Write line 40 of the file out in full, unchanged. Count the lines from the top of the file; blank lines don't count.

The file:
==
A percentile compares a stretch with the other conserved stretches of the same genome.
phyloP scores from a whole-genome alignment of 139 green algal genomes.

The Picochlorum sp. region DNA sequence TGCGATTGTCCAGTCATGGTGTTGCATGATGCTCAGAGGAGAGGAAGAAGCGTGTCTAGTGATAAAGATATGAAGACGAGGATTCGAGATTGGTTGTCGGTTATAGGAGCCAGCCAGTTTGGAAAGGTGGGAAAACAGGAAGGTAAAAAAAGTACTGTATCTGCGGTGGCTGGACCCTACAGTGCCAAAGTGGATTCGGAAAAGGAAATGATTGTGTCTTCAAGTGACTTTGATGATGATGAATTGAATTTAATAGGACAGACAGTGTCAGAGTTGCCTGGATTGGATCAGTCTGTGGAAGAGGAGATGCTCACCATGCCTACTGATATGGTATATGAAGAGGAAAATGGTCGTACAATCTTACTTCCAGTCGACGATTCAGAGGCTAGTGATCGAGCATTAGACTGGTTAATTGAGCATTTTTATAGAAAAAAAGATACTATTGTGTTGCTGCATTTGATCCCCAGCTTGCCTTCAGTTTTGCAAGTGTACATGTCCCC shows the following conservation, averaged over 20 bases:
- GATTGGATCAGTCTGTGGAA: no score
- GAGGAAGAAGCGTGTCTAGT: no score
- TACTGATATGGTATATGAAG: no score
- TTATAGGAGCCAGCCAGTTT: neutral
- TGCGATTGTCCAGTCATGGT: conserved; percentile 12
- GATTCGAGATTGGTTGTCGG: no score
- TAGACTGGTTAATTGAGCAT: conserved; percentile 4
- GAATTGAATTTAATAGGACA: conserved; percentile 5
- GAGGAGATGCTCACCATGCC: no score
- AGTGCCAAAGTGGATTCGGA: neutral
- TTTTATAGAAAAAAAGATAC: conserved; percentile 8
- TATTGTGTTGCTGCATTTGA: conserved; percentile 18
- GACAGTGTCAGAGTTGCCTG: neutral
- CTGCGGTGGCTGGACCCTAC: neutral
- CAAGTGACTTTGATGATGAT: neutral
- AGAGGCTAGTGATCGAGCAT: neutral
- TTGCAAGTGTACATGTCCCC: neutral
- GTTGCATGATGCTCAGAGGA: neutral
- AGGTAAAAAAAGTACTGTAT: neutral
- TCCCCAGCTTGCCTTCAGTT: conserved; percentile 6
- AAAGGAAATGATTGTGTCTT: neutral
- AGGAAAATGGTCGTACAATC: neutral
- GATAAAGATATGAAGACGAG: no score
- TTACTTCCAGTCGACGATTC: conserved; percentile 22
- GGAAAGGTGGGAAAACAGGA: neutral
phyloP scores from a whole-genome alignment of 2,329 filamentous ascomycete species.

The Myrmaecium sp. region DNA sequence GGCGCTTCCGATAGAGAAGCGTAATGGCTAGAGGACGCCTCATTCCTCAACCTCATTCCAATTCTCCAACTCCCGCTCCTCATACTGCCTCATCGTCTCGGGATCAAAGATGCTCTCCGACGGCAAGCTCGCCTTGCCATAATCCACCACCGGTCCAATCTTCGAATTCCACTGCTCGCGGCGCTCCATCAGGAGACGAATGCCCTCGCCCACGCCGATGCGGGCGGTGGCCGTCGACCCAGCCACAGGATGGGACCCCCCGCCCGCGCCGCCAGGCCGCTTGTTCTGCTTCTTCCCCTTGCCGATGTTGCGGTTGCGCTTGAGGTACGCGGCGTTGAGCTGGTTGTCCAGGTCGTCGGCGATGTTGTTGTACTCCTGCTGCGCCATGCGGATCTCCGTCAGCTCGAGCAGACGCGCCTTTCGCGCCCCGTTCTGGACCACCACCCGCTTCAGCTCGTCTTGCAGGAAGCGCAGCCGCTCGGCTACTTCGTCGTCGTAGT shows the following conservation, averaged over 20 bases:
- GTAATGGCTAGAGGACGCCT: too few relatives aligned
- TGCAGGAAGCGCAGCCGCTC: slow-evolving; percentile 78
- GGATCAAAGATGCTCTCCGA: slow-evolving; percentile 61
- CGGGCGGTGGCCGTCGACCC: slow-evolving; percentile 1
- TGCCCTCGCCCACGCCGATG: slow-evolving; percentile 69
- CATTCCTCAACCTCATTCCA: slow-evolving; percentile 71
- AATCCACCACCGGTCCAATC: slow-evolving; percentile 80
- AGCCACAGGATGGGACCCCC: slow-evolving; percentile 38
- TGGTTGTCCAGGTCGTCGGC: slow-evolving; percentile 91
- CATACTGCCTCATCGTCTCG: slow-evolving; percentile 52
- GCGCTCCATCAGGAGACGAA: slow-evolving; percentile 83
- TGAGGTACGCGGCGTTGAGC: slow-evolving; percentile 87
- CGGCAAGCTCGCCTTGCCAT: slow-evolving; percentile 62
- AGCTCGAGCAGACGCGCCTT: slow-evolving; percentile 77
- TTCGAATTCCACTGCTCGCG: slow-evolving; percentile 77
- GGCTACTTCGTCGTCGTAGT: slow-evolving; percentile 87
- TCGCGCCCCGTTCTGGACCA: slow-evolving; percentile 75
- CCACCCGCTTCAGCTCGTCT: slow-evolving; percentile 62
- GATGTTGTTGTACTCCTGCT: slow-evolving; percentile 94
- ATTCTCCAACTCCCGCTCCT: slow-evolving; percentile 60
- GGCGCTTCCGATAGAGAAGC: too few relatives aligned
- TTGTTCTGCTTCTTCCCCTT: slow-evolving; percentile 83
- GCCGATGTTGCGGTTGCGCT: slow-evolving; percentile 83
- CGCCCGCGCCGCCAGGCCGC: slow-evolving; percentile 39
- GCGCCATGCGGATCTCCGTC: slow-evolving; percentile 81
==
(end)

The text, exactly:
- CATACTGCCTCATCGTCTCG: slow-evolving; percentile 52